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Haleakala Rainforest Plants

Haleakala National Park

Facts About Haleakala
Haleakala Crater Vistas
Haleakala Landscapes
Plants and Animals
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Haleakala Through Time
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© N.P.S.
Forest Canopy with Blooming 'Ohi'a - Metrosideros polymorpha
The most abundant and widespread native tree in the Hawaiian Islands, the 'ohi'a grows from near sea level to 8,000 feet in elevation and can grow to be 100 feet tall. The 'ohi'a tree is the first to appear on a fresh lava flow, and along with koa, is the primary canopy in Hawaiian rain forests. Hawaiians believe that forests of 'Ohi'a are sacred to Pele, the goddess of volcanoes. When angry, Pele destroys the 'Ohi'a with streams of lava. The bark produces a black dye, and tea can be brewed from the reddish leaves. 'Ohi'a blossoms are used in lei making.


© Ronald Nagata
'Ohi'a Lehua Blossom
'Ohi'a blossoms, called lehua, are usually red, but may be dull pink, yellow or orange. The blossom is a pompom shaped flower with colorful stamens and small inconspicuous petals. Native forest birds such as the 'apapane, 'amakihi and 'i'iwi are often found feeding on lehua nectar. The lehua is a proud symbol of the natural heritage of Hawaii and has a symbolic association with love for things such as family and friends. According to legend, if you pick a lehua blossom as you walk up the mountain it will surely rain.


© N.P.S.
Koa - Acacia koa
Koa is one of the best known native Hawaiian tree species. Approximately 50 species of endemic insects can live on the koa, never leaving these trees. Koa "leaves" are sickle shaped and are actually modified, flattened leaf stalks, not true leaves. The trunk is used for single and double-hulled canoes, paddles, weapons, ukulele and surfboards. A canoe 70 feet long, 3 feet wide and capable of carrying 70 people can be made from one large koa tree.


© N.P.S.
Hawaiian Rain Forest
Hawaiian rain forests typically occur at elevations between 1,350 and 6,300 feet. Lower areas are dominated by non-native vegetation, whereas more native vegetation occurs along ridges, higher gulches and near summits. Hawaiian rain forests are typically multi-layered with several tree, tree fern and shrub layers between the canopy and the ground. The rain forest canopy is dominated by 'Ohi'a, but koa is also very common. Most of the biological diversity in Hawaiian rain forests exists in the understory. Common understory vegetation includes tree ferns, vines, mosses and flowering plants. Hawaiian forests are threatened by feral animals such as pigs that uproot plants and by weeds such as guava, bamboo and kahili ginger that displace native species.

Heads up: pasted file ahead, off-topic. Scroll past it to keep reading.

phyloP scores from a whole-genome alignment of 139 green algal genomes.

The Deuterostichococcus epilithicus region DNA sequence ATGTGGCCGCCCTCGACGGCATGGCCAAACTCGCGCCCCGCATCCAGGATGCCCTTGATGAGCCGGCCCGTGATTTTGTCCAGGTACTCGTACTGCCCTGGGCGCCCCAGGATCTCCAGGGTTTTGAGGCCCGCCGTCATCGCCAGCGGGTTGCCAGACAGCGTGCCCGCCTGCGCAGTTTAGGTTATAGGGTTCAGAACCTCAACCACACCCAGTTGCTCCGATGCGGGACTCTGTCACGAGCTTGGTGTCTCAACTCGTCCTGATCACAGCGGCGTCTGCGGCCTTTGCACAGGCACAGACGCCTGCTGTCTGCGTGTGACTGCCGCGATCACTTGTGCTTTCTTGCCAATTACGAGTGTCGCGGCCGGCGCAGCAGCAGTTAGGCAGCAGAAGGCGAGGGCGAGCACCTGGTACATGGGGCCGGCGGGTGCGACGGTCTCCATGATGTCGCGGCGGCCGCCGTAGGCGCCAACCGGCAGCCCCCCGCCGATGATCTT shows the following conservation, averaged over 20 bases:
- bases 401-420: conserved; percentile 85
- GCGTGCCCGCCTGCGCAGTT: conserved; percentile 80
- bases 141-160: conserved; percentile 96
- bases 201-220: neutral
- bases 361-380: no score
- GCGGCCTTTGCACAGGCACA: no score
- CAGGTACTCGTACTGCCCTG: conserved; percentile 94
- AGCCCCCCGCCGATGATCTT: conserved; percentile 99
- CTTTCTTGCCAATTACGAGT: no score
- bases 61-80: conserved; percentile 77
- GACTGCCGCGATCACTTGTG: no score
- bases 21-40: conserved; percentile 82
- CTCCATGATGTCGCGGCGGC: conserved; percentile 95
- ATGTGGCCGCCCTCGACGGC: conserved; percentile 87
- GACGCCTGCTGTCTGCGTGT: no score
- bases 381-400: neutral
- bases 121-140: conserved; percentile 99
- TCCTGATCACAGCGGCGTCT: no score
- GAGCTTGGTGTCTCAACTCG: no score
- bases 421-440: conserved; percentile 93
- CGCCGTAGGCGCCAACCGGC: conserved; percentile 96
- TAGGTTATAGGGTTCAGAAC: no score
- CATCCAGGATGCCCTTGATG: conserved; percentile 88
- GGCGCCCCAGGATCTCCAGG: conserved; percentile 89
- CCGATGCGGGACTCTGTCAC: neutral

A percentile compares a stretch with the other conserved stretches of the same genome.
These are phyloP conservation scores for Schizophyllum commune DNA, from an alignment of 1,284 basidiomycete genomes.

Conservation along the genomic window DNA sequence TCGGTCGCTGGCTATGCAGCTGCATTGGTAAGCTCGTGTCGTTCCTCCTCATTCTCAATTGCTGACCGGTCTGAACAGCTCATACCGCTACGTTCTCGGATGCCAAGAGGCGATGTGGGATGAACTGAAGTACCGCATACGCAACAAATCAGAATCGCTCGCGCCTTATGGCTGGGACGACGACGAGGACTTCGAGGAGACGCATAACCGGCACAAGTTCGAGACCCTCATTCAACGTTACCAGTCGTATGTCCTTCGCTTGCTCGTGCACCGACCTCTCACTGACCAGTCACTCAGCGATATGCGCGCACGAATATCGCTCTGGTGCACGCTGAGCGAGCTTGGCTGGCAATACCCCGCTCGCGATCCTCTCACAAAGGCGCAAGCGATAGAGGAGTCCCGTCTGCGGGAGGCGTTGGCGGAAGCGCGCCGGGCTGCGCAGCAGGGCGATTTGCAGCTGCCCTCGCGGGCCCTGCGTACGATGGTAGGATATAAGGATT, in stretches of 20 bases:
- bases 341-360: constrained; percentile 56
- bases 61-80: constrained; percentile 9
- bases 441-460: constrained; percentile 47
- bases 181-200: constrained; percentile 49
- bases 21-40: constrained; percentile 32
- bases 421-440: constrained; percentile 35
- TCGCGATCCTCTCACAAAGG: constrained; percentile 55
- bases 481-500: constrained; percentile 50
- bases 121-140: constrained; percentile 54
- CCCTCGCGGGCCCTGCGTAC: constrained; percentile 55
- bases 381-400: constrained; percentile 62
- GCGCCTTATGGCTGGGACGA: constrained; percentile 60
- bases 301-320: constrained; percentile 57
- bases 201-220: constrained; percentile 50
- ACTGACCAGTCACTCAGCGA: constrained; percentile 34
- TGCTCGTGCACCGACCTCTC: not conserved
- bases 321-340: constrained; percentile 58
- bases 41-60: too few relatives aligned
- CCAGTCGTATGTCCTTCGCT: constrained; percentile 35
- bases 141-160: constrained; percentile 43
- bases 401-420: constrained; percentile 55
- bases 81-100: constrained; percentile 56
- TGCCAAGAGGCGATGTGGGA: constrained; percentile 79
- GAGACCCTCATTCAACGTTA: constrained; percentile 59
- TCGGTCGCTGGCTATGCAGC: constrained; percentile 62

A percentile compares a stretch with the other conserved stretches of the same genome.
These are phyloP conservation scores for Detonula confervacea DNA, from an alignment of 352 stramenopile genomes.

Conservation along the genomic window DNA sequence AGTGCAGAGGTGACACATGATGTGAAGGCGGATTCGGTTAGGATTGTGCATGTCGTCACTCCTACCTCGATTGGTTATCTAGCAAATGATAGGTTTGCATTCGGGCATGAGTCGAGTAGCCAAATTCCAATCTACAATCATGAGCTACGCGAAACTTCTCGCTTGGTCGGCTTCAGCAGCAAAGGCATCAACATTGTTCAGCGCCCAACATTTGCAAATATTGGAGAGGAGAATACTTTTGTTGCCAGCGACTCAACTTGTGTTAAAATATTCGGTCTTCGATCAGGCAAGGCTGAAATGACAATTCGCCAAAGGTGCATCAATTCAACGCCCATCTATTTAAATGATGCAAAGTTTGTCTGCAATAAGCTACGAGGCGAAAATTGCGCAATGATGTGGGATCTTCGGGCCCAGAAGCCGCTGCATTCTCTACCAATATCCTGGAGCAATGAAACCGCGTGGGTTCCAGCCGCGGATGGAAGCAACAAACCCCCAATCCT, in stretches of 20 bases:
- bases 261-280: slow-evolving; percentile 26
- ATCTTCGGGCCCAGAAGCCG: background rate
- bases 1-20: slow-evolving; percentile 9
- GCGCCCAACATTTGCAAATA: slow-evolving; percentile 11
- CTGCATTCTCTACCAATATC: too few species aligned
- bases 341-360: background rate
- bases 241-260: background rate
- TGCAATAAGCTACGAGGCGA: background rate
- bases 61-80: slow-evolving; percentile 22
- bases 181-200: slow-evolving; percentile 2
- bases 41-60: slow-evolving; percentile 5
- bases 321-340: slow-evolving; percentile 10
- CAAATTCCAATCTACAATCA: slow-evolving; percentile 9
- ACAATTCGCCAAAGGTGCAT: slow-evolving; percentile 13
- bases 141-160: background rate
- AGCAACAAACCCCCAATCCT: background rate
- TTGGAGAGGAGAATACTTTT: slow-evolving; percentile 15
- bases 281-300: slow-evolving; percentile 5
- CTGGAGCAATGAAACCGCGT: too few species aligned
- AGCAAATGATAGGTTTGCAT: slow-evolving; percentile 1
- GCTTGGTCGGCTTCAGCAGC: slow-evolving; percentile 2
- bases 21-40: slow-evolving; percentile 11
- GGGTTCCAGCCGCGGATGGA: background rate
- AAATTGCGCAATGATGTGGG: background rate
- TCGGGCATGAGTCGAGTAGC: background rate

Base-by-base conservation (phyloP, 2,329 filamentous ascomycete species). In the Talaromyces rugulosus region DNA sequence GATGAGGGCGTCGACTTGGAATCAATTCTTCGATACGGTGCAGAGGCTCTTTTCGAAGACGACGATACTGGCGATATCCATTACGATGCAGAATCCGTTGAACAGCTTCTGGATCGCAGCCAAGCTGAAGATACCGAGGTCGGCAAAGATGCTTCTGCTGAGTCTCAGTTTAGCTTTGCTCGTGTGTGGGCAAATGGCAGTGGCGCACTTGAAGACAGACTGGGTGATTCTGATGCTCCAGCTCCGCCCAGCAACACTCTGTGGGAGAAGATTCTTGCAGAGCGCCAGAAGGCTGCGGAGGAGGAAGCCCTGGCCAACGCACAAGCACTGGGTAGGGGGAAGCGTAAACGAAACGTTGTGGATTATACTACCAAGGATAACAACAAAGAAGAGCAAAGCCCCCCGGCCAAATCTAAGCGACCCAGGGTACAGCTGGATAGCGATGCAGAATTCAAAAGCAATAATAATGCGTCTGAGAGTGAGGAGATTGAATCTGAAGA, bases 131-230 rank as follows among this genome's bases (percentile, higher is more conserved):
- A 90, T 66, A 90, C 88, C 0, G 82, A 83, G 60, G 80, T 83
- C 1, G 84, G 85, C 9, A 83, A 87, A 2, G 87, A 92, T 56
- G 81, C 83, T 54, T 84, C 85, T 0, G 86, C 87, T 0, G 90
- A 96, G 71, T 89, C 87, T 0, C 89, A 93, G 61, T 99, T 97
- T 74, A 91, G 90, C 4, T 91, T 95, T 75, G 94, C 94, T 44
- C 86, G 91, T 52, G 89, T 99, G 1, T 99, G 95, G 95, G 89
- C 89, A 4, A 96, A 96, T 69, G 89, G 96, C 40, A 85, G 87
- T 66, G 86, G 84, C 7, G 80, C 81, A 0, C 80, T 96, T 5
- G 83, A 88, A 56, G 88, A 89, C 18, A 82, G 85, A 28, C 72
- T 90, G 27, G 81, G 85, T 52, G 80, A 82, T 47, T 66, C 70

© N.P.S.
Native Rain Forest Flower - Thrematolobelia machrostachys
The Hawaiian name for this shrub is koli'i. Over one hundred different species of lobelias evolved from just a few ancestors that arrived in Hawaii millions of years ago. Lobelias are most commonly found in the rain forest. Most species of Hawaiian lobelias are declining and many are extinct. Decreasing numbers of pollinators, such as Hawaiian honeycreepers, depredation by feral pigs and alien plant invasions contribute to the declining numbers of these plants. Park fencing programs and removal of pigs help to restore habitat for these native shrubs.





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